Willow Glen residents say they were “trapped in their homes” when the narrow two-mile dirt road leading into the canyon where their homes are located was blocked by a trailer last weekend.
The trailer that caused the traffic problem was being pulled out of the Santa Margarita Ecological Reserve, which lies on the San Diego/Riverside county line between Fallbrook and Temecula.
The reserve, established in 1962, is comprised of 4,344 acres that encompass a five-mile stretch of the Santa Margarita River, making it the longest stretch of protected coastal river in California.
San Diego State University’s (SDSU) field stations program administers the reserve that provides protected sites for research and education of Southern California ecological systems.
According to Dr. Matt Rahn, the SDSU Director of Outreach at the Field Stations Program, the program had a mobile home building measuring 60 feet x 60 feet on the property that they used as a base of operations.
After purchasing an additional five acres for the reserve, which came with pre-existing structures, SDSU decided to relocate the base of their operation from the southwestern corner of the reserve to this newly acquired land, which was in a more centralized location.
Since they would use structures that were already in existence on the five-acre parcel, they put the mobile structure up for auction. Once sold, the mobiles had to be disassembled into four separate pieces – 20 x 60 feet each, in order to be moved out of the reserve.
Residents said Willow Glen Road was blocked for “up to five hours on Sunday,” as movers began towing the first mobile section out.
“With windy, dirt roads, mistakes tend to happen,” said Rahn. “In this case, unfortunately, one did. [The driver] did the best he could to keep people and traffic moving.”
Not only were residents upset with the road being closed, but they were also particularly upset at the fact that they were not informed that there was going to be any type of road closure for the weekend.
Residents said the closure left them with no way of exit, except for a poorly conditioned single track road through the reserve that is not maintained for traffic and could only be traversed with a four wheel drive vehicle.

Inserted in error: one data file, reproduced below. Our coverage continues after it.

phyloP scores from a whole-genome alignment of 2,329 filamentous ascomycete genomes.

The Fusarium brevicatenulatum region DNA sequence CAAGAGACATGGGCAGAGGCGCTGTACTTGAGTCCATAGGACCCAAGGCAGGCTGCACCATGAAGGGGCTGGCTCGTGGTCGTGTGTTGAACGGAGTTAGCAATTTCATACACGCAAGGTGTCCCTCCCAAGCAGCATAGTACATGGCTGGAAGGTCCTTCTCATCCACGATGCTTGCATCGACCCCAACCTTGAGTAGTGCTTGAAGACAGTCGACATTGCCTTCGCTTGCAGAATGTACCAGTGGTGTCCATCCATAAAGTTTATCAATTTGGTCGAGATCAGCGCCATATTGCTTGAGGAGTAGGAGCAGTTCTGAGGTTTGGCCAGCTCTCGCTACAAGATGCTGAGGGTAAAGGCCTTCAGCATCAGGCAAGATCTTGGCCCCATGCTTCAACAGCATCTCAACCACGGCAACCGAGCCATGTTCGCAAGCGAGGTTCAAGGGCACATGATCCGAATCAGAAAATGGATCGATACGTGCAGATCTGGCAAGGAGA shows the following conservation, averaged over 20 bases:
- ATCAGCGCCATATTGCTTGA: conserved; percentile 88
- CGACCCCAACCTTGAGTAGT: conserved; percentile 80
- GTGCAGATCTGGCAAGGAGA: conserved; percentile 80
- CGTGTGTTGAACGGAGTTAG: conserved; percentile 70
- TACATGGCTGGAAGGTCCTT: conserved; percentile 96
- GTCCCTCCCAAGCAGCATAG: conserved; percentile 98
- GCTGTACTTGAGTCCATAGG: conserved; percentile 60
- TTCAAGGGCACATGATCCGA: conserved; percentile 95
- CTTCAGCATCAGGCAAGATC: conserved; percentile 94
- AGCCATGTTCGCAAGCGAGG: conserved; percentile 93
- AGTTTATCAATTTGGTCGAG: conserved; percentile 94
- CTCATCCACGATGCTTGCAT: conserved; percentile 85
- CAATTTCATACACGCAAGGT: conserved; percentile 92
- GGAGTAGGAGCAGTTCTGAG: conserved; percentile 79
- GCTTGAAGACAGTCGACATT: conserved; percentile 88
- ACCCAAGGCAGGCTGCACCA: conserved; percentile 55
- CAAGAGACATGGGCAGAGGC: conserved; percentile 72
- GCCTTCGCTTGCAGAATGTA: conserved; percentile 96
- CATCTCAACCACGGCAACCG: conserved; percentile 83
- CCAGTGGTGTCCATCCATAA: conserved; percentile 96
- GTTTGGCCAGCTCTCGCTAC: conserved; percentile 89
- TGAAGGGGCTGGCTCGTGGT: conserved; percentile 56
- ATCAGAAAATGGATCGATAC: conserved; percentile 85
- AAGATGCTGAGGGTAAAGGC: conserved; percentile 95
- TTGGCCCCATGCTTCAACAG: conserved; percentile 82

When neighbors confronted Rahn about the situation, they said he informed them that the reserve was not responsible for the trailers once they left the property. Rahn said they warned the purchaser of the challenges involved in moving the trailers, citing the experiences they had when moving them onto the property six years ago.
Robert Sommers, one Willow Glen resident, said he found the action in moving the trailer without any type of notification, and the lack of claim to responsibility, to be “irresponsible and borders on the despotic.”
“We are going to do whatever we can to try to stop them from moving out the other trailer in the next few days,” said Sommers. “We’re looking for a land use attorney, and are going to contact [County Supervisor] Bill Horn about this.”
“If there had been a fire or medical emergency, the results would have been tragic,” Sommers said. “I guess if you are a government agency, you can do anything you want to.”
Stephanie Boren, another Willow Glen resident, was also stuck at home on Saturday because of the road blockage, and had to wait until the mobile section was moved to the side of the road to get out of her home. On Sunday, however, she was unable to drive up the road at all, and her husband had to use a 4-wheel drive vehicle to leave for work through the reserve.
Sommers said he believes he and his neighbors are within their rights to try and stop the trailer move because of the fact the movers brought in a small dozer to “undercut the side slopes without a permit.”
David Haroldsen, who purchased the trailers, admits he “may have been lax” contacting the neighbors about the trailer move, and said he “is sorry for the inconvenience it caused.”
“We’re just trying to move the trailer without anyone getting hurt, and we didn’t expect it to take as long as it did,” he said. “At the most, we had a three-car wait, and the most they waited was 15-20 minutes.”
Haroldsen also said his men did not use a dozer for grading, but used a “pick and shovel” to move some ground to free the trailer when it got stuck. He also stated there was no need for a permit to pull the trailers out of the reserve.
Haroldsen said he has left fliers at all the neighbor’s houses concerning another trailer move this weekend, which he believes will take “no longer than four to five hours” this time around.
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